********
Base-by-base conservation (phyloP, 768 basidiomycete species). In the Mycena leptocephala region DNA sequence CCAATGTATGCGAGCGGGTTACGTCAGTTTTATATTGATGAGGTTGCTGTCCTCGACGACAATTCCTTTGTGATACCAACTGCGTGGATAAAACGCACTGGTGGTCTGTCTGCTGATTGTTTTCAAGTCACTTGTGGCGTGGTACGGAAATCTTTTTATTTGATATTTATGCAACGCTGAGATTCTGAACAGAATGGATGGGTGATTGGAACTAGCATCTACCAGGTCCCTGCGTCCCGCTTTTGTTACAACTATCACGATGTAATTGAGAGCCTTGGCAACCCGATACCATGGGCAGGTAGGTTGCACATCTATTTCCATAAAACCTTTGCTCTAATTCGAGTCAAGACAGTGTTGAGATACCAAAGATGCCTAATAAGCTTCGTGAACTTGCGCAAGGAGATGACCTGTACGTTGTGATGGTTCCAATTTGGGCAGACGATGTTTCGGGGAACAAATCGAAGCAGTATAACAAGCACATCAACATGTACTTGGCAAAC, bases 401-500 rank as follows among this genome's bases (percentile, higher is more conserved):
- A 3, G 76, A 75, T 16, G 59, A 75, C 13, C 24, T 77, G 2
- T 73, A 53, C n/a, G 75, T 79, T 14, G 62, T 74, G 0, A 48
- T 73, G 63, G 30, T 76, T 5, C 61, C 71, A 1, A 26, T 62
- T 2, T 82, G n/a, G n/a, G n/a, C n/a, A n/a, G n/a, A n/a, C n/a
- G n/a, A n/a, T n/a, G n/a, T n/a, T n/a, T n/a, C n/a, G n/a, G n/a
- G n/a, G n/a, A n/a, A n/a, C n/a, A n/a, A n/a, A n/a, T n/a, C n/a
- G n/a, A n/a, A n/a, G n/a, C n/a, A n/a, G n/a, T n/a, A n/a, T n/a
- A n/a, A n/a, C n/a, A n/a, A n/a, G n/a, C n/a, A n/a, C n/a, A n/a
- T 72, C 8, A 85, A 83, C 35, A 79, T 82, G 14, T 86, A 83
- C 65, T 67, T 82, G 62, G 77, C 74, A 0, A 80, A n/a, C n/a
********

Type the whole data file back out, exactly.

Base-by-base conservation (phyloP, 768 basidiomycete species). In the Mycena leptocephala region DNA sequence CCAATGTATGCGAGCGGGTTACGTCAGTTTTATATTGATGAGGTTGCTGTCCTCGACGACAATTCCTTTGTGATACCAACTGCGTGGATAAAACGCACTGGTGGTCTGTCTGCTGATTGTTTTCAAGTCACTTGTGGCGTGGTACGGAAATCTTTTTATTTGATATTTATGCAACGCTGAGATTCTGAACAGAATGGATGGGTGATTGGAACTAGCATCTACCAGGTCCCTGCGTCCCGCTTTTGTTACAACTATCACGATGTAATTGAGAGCCTTGGCAACCCGATACCATGGGCAGGTAGGTTGCACATCTATTTCCATAAAACCTTTGCTCTAATTCGAGTCAAGACAGTGTTGAGATACCAAAGATGCCTAATAAGCTTCGTGAACTTGCGCAAGGAGATGACCTGTACGTTGTGATGGTTCCAATTTGGGCAGACGATGTTTCGGGGAACAAATCGAAGCAGTATAACAAGCACATCAACATGTACTTGGCAAAC, bases 401-500 rank as follows among this genome's bases (percentile, higher is more conserved):
- A 3, G 76, A 75, T 16, G 59, A 75, C 13, C 24, T 77, G 2
- T 73, A 53, C n/a, G 75, T 79, T 14, G 62, T 74, G 0, A 48
- T 73, G 63, G 30, T 76, T 5, C 61, C 71, A 1, A 26, T 62
- T 2, T 82, G n/a, G n/a, G n/a, C n/a, A n/a, G n/a, A n/a, C n/a
- G n/a, A n/a, T n/a, G n/a, T n/a, T n/a, T n/a, C n/a, G n/a, G n/a
- G n/a, G n/a, A n/a, A n/a, C n/a, A n/a, A n/a, A n/a, T n/a, C n/a
- G n/a, A n/a, A n/a, G n/a, C n/a, A n/a, G n/a, T n/a, A n/a, T n/a
- A n/a, A n/a, C n/a, A n/a, A n/a, G n/a, C n/a, A n/a, C n/a, A n/a
- T 72, C 8, A 85, A 83, C 35, A 79, T 82, G 14, T 86, A 83
- C 65, T 67, T 82, G 62, G 77, C 74, A 0, A 80, A n/a, C n/a